I admire the nobility of your desire to help your friend. Given your noble intentions I will try to make this point as gently as possible – while still making it.

I suspect that your own understanding of the nature of Buddhism is fairly limited. The reason for this suspicion is that if “William” were suffering from being an unhealthly devout Christian fundamentalist (no premarital sex, no drinking, no dancing) you would probably see the futility of trying to balance his perspective by taking him to a nightclub with the intention of getting him drunk and laid. Dancing, drinking and premarital sex are all things he would vehemetly refuse. I imagine that if you knew understood this you would make suggestions more along the line of your actual suggestions which included travel and a relationship.

However, if I had to sum up Buddhism in a single line I would probably do so for this occasion by saying it is the cure to the dissatisfaction caused by desire. It is certainly much more involved that that. However, I got the impression from your post that you desperately want to spark a desire in him for school, travelling, female companionship, or anything that will draw him away from his negativity. I suspect that your friend will be as suspicious of anything you suggest as a means to instill desire as the Christian fundamentalist might be of going to a nightclub to get drunk and laid.

I think the thing you really want to get across to your friend is that if he is as uncomfortable as he sounds then he could really use a reminder that Buddhism is the Middle Way – not self-indulgence but also not self-mortification. For this purpose I would really suggest obtaining a copy of Little Buddha and getting your friend to watch it and consider whether he feels as uncomfortable as you think he is. If so I am sure you should be able to spark a desire in him to find other Buddhists who have balanced things better than he has and learn from them. To that end I would suggest he find a place he would feel comfortable going to spend some time.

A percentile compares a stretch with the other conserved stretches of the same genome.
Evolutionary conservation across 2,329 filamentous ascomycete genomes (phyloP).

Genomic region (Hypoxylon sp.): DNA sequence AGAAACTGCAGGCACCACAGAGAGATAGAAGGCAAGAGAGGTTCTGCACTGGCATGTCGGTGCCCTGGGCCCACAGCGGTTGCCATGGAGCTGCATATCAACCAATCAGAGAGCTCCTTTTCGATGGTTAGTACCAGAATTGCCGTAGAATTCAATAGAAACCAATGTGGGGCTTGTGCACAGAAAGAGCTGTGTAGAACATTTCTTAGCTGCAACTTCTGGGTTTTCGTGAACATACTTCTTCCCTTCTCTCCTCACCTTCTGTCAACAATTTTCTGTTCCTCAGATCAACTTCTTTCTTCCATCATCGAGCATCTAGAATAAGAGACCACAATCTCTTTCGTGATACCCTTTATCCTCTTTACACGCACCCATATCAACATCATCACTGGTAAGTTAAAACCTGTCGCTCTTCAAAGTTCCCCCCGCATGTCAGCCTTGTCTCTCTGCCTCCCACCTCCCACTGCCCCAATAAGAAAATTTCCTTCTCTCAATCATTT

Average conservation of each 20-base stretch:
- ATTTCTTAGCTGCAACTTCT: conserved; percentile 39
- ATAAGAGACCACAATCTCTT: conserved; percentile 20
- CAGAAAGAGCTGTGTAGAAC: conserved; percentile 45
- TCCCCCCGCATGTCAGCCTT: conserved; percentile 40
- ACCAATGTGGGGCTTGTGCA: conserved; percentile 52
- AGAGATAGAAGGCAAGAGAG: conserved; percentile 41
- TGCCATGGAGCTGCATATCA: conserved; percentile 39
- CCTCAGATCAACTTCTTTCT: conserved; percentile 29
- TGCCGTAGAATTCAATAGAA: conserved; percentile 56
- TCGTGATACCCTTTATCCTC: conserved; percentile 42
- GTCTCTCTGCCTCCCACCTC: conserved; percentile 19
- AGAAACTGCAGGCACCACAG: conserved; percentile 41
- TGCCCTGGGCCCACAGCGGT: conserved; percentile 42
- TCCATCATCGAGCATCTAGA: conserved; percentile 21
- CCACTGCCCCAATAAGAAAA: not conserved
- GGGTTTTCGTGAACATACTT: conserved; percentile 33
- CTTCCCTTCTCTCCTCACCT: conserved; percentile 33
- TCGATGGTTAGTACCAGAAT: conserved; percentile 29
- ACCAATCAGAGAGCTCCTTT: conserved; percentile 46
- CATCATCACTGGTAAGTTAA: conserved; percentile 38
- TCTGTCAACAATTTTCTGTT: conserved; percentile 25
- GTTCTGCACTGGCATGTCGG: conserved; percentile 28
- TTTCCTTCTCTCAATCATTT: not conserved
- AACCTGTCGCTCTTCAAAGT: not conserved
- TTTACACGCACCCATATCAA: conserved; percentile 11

I would also suggest you glance at Wikipedia’s articles on Buddhism. Specifically I would suggest you read Contents section to get an idea of both the meaning and the importance of both “The Three Marks of Existence” and “The Four Noble Truths.”

Finally I wanted to suggest that if “William” enjoys puzzling through things like the Monty Hall Problem then you may suggest then he might consider working towards an undergrad math degree – two will always be the odd prime (odd because it is the only prime which is even) and I suspect he might enjoy that sort of permanence.

Good luck!

One thing that helped me when I went through that angry, angsty stage (I think some of it is his age, and his nature is amplifying it) was to make myself stop, and quit looking at the “big pictures” and focus in on small things. He’s not reached the realization that small acts of kindness done every day worldwide, acts of selfless giving, add up and help balance the negatives he sees. There are many good, heroic deeds done every day, without thought of gain. Start clipping news items (both worldwide and from your area) about good deeds large and small, and putting them into a scrap book. Present these to him as “candles in the dark”. (And gently bonk him if he begins to take them apart and look for negatives with “Yeah buts”. Help him focus only on the good case by case.)